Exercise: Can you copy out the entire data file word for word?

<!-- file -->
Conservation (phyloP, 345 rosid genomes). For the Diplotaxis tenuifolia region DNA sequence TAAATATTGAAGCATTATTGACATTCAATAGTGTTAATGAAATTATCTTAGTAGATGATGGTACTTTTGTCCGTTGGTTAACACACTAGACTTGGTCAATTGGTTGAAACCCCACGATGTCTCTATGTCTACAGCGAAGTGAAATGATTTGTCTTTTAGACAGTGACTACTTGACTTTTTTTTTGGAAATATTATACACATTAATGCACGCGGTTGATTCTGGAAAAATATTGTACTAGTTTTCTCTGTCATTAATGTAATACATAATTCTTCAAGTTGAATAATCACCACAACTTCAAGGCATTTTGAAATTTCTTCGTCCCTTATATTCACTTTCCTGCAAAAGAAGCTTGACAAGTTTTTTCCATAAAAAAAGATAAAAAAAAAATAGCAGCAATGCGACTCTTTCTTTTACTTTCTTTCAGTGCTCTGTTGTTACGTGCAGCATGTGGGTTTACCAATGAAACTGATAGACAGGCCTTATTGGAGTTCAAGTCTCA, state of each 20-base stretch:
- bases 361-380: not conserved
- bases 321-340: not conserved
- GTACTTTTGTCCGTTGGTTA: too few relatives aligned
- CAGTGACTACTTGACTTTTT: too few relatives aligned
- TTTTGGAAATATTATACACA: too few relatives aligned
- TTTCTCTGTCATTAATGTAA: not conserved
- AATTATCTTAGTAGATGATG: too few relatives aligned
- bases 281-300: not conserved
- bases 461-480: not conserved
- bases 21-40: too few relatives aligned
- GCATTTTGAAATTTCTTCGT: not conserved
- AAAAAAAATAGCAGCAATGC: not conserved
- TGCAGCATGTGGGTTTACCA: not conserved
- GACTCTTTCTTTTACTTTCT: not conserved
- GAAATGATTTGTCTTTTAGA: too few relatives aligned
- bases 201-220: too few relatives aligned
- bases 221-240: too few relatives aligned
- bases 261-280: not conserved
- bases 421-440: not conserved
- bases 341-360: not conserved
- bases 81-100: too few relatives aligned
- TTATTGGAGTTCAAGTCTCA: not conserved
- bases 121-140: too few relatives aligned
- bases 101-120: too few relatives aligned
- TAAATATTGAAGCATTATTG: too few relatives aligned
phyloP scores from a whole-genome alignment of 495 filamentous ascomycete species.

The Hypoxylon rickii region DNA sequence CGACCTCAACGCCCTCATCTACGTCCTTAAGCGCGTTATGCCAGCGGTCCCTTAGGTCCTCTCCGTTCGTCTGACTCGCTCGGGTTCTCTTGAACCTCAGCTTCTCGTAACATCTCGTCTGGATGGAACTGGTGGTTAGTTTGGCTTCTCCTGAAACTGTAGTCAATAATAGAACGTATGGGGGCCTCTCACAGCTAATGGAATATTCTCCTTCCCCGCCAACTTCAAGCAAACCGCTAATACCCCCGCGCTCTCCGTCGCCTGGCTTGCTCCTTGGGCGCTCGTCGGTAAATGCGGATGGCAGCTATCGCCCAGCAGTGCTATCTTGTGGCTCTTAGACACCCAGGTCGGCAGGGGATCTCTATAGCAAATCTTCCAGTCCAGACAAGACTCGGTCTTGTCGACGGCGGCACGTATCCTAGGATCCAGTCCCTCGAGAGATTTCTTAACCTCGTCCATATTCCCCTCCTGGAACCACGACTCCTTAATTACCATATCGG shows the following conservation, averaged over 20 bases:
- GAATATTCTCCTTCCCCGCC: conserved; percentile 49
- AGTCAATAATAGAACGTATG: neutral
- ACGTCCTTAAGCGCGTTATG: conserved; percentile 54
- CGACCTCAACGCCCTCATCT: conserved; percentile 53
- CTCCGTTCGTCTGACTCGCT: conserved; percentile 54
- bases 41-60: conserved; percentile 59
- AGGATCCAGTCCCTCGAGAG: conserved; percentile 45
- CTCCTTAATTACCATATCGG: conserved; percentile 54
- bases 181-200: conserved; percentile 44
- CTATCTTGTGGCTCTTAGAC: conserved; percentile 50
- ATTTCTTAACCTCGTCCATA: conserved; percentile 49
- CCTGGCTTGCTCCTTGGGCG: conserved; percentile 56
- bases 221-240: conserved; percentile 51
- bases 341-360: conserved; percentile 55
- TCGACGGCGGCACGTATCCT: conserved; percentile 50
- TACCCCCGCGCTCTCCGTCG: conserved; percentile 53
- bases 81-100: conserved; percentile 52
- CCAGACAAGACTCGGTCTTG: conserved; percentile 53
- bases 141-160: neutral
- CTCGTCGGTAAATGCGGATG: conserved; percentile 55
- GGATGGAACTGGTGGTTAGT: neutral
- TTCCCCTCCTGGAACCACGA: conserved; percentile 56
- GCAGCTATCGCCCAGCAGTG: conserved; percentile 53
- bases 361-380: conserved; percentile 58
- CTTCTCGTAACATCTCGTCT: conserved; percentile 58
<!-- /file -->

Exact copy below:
Conservation (phyloP, 345 rosid genomes). For the Diplotaxis tenuifolia region DNA sequence TAAATATTGAAGCATTATTGACATTCAATAGTGTTAATGAAATTATCTTAGTAGATGATGGTACTTTTGTCCGTTGGTTAACACACTAGACTTGGTCAATTGGTTGAAACCCCACGATGTCTCTATGTCTACAGCGAAGTGAAATGATTTGTCTTTTAGACAGTGACTACTTGACTTTTTTTTTGGAAATATTATACACATTAATGCACGCGGTTGATTCTGGAAAAATATTGTACTAGTTTTCTCTGTCATTAATGTAATACATAATTCTTCAAGTTGAATAATCACCACAACTTCAAGGCATTTTGAAATTTCTTCGTCCCTTATATTCACTTTCCTGCAAAAGAAGCTTGACAAGTTTTTTCCATAAAAAAAGATAAAAAAAAAATAGCAGCAATGCGACTCTTTCTTTTACTTTCTTTCAGTGCTCTGTTGTTACGTGCAGCATGTGGGTTTACCAATGAAACTGATAGACAGGCCTTATTGGAGTTCAAGTCTCA, state of each 20-base stretch:
- bases 361-380: not conserved
- bases 321-340: not conserved
- GTACTTTTGTCCGTTGGTTA: too few relatives aligned
- CAGTGACTACTTGACTTTTT: too few relatives aligned
- TTTTGGAAATATTATACACA: too few relatives aligned
- TTTCTCTGTCATTAATGTAA: not conserved
- AATTATCTTAGTAGATGATG: too few relatives aligned
- bases 281-300: not conserved
- bases 461-480: not conserved
- bases 21-40: too few relatives aligned
- GCATTTTGAAATTTCTTCGT: not conserved
- AAAAAAAATAGCAGCAATGC: not conserved
- TGCAGCATGTGGGTTTACCA: not conserved
- GACTCTTTCTTTTACTTTCT: not conserved
- GAAATGATTTGTCTTTTAGA: too few relatives aligned
- bases 201-220: too few relatives aligned
- bases 221-240: too few relatives aligned
- bases 261-280: not conserved
- bases 421-440: not conserved
- bases 341-360: not conserved
- bases 81-100: too few relatives aligned
- TTATTGGAGTTCAAGTCTCA: not conserved
- bases 121-140: too few relatives aligned
- bases 101-120: too few relatives aligned
- TAAATATTGAAGCATTATTG: too few relatives aligned
phyloP scores from a whole-genome alignment of 495 filamentous ascomycete species.

The Hypoxylon rickii region DNA sequence CGACCTCAACGCCCTCATCTACGTCCTTAAGCGCGTTATGCCAGCGGTCCCTTAGGTCCTCTCCGTTCGTCTGACTCGCTCGGGTTCTCTTGAACCTCAGCTTCTCGTAACATCTCGTCTGGATGGAACTGGTGGTTAGTTTGGCTTCTCCTGAAACTGTAGTCAATAATAGAACGTATGGGGGCCTCTCACAGCTAATGGAATATTCTCCTTCCCCGCCAACTTCAAGCAAACCGCTAATACCCCCGCGCTCTCCGTCGCCTGGCTTGCTCCTTGGGCGCTCGTCGGTAAATGCGGATGGCAGCTATCGCCCAGCAGTGCTATCTTGTGGCTCTTAGACACCCAGGTCGGCAGGGGATCTCTATAGCAAATCTTCCAGTCCAGACAAGACTCGGTCTTGTCGACGGCGGCACGTATCCTAGGATCCAGTCCCTCGAGAGATTTCTTAACCTCGTCCATATTCCCCTCCTGGAACCACGACTCCTTAATTACCATATCGG shows the following conservation, averaged over 20 bases:
- GAATATTCTCCTTCCCCGCC: conserved; percentile 49
- AGTCAATAATAGAACGTATG: neutral
- ACGTCCTTAAGCGCGTTATG: conserved; percentile 54
- CGACCTCAACGCCCTCATCT: conserved; percentile 53
- CTCCGTTCGTCTGACTCGCT: conserved; percentile 54
- bases 41-60: conserved; percentile 59
- AGGATCCAGTCCCTCGAGAG: conserved; percentile 45
- CTCCTTAATTACCATATCGG: conserved; percentile 54
- bases 181-200: conserved; percentile 44
- CTATCTTGTGGCTCTTAGAC: conserved; percentile 50
- ATTTCTTAACCTCGTCCATA: conserved; percentile 49
- CCTGGCTTGCTCCTTGGGCG: conserved; percentile 56
- bases 221-240: conserved; percentile 51
- bases 341-360: conserved; percentile 55
- TCGACGGCGGCACGTATCCT: conserved; percentile 50
- TACCCCCGCGCTCTCCGTCG: conserved; percentile 53
- bases 81-100: conserved; percentile 52
- CCAGACAAGACTCGGTCTTG: conserved; percentile 53
- bases 141-160: neutral
- CTCGTCGGTAAATGCGGATG: conserved; percentile 55
- GGATGGAACTGGTGGTTAGT: neutral
- TTCCCCTCCTGGAACCACGA: conserved; percentile 56
- GCAGCTATCGCCCAGCAGTG: conserved; percentile 53
- bases 361-380: conserved; percentile 58
- CTTCTCGTAACATCTCGTCT: conserved; percentile 58